Whenever possible, rinse out the contents of packaging and flatten it so that it takes up less space. Wooden packaging should also be separated, although it will only be accepted by drop-off centres.

7. Who collects the waste I drop off in the recycling containers?
Individual local authorities, local authorities working in unison or private concession-holding companies are responsible for siting selective collection facilities – recycling drop-off containers, recycling centres or bags and baskets for door-to-door collection. If you want to know who is responsible for collection in your local area, see the map or contact your local authority.

8. Does Sociedade Ponto Verde (SPV) recycle everything that is collected by local authorities? Including batteries, tyres and used oil?
SPV only collects and re-routes waste packaging for recycling. For any other waste you should contact your local authority to find out where it should be sent.

9. What is the Green Dot System?
The Green Dot System, also known as SIGRE, is the Integrated Packaging Waste Management System.
It was created to organize and manage a circuit involving the collection, recovery and recycling of non-reusable waste packaging, and to reduce the amount of waste sent to landfills. The system succeeds by combining the responsibilities of various partners in order to establish a loop whose sustainability potential is virtually endless, in which everyone has a vital role to play.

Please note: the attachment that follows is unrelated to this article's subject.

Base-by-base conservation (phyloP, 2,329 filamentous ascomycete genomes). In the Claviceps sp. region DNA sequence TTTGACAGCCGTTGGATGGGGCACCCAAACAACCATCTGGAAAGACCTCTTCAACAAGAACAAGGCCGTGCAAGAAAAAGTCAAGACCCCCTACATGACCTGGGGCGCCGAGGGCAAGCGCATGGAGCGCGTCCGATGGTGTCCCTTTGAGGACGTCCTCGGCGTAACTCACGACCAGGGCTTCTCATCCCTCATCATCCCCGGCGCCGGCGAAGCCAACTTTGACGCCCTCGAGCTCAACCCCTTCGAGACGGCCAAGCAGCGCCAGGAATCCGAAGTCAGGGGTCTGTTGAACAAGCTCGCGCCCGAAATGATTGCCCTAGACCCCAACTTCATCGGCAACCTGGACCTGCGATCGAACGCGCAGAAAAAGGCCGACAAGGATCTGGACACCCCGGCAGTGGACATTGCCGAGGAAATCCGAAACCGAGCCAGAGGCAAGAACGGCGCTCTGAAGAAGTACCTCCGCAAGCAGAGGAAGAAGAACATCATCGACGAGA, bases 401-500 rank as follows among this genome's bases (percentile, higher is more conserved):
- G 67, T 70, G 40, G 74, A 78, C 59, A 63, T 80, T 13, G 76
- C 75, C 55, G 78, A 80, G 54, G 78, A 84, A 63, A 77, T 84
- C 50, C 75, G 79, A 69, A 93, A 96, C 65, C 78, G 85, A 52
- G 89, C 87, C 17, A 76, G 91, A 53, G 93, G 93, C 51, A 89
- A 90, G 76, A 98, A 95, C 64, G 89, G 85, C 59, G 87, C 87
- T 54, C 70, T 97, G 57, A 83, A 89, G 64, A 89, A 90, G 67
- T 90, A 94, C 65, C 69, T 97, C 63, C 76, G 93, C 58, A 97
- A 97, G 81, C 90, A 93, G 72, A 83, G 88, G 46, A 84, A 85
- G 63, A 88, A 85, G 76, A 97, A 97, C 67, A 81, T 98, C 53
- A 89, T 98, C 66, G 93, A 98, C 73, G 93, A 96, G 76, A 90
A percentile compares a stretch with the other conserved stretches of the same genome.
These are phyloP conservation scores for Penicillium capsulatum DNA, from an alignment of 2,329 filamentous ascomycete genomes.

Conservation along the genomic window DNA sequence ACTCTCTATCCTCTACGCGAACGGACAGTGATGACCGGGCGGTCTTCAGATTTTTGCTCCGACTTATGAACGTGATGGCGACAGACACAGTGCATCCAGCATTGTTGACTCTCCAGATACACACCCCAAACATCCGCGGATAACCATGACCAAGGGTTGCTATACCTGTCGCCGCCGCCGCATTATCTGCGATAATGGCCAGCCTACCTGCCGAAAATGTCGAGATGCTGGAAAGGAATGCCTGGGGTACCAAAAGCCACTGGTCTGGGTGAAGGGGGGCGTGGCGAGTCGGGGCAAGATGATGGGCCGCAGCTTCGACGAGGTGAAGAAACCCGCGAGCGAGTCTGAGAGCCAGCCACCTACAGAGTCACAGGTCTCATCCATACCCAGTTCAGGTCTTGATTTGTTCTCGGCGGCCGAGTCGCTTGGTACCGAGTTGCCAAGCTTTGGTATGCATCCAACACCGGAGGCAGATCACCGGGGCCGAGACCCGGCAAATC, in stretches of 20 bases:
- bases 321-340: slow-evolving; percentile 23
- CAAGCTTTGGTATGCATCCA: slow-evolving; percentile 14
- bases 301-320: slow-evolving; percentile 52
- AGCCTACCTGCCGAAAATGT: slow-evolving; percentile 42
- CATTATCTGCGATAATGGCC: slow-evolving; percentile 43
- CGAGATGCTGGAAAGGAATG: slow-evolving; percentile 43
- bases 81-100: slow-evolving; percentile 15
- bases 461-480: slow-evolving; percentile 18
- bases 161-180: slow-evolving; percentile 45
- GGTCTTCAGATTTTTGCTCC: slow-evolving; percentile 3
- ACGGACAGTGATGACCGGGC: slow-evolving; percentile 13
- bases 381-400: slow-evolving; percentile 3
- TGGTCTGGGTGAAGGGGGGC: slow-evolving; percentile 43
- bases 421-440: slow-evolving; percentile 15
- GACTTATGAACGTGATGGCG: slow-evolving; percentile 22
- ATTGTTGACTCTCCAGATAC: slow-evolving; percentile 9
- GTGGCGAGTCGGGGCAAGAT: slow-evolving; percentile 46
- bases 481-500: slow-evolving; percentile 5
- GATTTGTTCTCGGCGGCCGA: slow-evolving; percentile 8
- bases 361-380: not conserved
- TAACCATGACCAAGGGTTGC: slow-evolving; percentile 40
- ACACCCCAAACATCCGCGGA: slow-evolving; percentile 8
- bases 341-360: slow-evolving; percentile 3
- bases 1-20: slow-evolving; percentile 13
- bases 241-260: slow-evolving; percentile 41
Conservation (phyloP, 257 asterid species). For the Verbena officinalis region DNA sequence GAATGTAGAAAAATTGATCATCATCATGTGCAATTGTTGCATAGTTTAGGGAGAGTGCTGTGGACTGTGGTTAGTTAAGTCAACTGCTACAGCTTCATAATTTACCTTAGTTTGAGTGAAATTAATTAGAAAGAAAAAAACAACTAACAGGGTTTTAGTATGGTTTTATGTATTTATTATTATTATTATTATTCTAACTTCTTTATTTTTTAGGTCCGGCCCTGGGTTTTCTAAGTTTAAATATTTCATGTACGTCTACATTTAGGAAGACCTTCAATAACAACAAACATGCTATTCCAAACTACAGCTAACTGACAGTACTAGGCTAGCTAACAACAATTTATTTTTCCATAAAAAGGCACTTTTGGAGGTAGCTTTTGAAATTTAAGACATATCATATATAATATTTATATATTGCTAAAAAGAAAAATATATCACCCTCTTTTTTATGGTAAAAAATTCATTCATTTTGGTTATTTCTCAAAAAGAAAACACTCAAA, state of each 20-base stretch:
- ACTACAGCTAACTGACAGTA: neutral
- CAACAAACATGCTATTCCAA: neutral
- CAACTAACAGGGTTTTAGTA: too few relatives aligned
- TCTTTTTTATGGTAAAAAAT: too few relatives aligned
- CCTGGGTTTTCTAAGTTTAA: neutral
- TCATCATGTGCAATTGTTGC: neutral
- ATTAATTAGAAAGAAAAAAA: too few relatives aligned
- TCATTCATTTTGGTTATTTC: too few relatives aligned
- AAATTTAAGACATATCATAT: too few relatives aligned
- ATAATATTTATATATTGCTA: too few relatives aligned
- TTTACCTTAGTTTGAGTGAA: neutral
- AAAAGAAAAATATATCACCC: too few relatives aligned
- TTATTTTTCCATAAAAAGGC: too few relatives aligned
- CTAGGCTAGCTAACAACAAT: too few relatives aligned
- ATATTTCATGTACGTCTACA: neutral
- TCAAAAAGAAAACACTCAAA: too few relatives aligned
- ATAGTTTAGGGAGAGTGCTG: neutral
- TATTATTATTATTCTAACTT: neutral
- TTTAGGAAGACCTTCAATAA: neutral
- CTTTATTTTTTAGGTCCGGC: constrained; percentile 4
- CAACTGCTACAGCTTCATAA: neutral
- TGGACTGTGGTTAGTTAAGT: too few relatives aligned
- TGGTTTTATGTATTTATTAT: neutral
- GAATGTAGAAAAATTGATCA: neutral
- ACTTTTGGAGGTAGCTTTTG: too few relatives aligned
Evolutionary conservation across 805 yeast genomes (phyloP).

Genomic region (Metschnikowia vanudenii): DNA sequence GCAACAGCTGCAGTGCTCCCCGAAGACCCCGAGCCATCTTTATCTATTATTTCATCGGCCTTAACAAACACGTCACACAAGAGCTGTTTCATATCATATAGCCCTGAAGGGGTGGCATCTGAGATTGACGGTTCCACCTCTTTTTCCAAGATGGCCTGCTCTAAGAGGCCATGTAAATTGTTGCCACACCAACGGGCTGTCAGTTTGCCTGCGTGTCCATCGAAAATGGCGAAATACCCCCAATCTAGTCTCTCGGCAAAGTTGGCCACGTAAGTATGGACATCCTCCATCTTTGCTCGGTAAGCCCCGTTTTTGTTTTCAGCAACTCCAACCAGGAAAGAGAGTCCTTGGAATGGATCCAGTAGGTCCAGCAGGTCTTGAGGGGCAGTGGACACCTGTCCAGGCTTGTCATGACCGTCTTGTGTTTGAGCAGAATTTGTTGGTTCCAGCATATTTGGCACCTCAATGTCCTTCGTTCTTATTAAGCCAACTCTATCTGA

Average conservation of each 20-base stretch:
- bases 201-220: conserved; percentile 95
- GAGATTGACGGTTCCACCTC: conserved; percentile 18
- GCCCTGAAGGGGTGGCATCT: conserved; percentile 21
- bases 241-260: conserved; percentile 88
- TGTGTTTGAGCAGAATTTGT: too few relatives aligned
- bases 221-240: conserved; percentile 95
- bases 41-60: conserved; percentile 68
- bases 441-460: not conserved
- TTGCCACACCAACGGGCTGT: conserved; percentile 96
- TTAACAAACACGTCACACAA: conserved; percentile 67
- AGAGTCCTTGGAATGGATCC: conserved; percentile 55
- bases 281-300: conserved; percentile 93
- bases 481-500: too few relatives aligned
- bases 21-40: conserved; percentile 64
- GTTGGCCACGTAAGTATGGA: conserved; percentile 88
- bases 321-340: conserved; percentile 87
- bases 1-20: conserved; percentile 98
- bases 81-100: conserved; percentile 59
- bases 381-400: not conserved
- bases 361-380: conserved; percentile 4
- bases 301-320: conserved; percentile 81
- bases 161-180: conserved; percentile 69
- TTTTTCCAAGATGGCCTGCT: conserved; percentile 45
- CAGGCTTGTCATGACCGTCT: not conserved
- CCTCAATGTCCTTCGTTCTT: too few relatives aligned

10. What does the Green Dot Symbol mean?
Packaging bearing the Green Dot Symbol finances a nation-wide system of selective collection, recovery and recycling of used waste. Only companies that are Sociedade Ponto Verde partners can use the symbol on packaging they place on the market. For other symbols and icons used on packaging click here.

11. What is SPV and what are its aims?
Sociedade Ponto Verde is a private not-for-profit body established in order to satisfy Portuguese law governing the country’s management of waste and waste packaging. It is responsible for organizing and managing the collection, recovery and recycling loop for non-reusable waste packaging. Find out about our recycling targets here.

12. What services are provided by Sociedade Ponto Verde, in a nutshell?
- we fund municipal councils’ waste collection and maintenance of recycling drop-off containers;
- we guarantee the recycling of separated waste by selling used packaging (paper/cardboard, glass, plastic, wood, steel and aluminium) to recyclers;
- we oversee the routing of packaging to the most appropriate end use: recycling or energy production;
- we provide environmental education and awareness-raising for consumers via media campaigns;
- we support research programmes fostering the development of the market for recycled products and materials.